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Genesis, because, according to either of the statements, no such place as Dan existed in the time of Moses: and therefore the writer of Genesis must have been some person who lived after the town of Laish had the name of Dan; and who that person was nobody knows, and consequently the book of Genesis is anonymous, and without authority.

proceed now to state another point of historical and chrono logical evidence, and to show therefrom, as in the preceding case, that Moses is not the author of the book of Genesis.

In the 36th chapter of Genesis there is given a genealogy of the sons and descendants of Esau, who are called Edomites, and also a list, by name, of the kings of Edom: in enumerating of which, it is said, ver. 31, And these are the kings that reigned the land of

Edom, before there reigned any king over the children of Israel.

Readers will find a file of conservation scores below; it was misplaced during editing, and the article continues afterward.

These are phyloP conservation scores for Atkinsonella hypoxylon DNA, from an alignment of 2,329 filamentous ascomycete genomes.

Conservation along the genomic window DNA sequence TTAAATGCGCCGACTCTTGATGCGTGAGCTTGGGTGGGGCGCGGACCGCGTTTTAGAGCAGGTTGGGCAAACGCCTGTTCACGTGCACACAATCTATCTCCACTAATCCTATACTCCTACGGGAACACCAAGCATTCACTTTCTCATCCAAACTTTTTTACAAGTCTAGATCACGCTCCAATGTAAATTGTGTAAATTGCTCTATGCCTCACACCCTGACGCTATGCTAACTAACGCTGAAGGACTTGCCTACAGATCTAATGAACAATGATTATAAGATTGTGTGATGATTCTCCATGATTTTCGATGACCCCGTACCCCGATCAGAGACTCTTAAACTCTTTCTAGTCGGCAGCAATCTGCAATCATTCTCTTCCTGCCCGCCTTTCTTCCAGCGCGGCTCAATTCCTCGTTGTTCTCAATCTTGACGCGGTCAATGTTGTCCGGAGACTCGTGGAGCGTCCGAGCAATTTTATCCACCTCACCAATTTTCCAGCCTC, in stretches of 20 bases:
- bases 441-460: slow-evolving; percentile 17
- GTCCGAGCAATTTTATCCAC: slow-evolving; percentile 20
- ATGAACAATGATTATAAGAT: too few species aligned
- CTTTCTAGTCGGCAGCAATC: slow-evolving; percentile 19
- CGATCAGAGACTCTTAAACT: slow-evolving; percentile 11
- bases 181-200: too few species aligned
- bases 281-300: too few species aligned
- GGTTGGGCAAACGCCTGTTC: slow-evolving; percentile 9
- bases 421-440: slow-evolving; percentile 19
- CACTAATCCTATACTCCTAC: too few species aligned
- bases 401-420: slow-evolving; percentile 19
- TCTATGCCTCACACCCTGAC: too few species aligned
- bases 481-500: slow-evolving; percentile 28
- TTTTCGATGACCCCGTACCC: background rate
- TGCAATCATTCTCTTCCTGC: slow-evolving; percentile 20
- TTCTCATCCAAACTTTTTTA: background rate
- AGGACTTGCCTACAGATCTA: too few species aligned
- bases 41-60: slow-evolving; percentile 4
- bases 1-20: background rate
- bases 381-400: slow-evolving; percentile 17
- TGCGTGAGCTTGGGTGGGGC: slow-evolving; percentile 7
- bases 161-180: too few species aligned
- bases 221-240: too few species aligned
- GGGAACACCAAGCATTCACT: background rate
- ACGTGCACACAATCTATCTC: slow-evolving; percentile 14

Now, were any dateless writings to be found in which, speaking of any past events, the writer should say, These things happened before there was any congress in America, or before there was any convention in France, it would be evidence that such writing could not have been written before, and could only be written after, there was a congress in America, or a convention in France, as the case might be; and consequently that it could not be written by any person who died before there was a congress in the one country, or a convention in the other.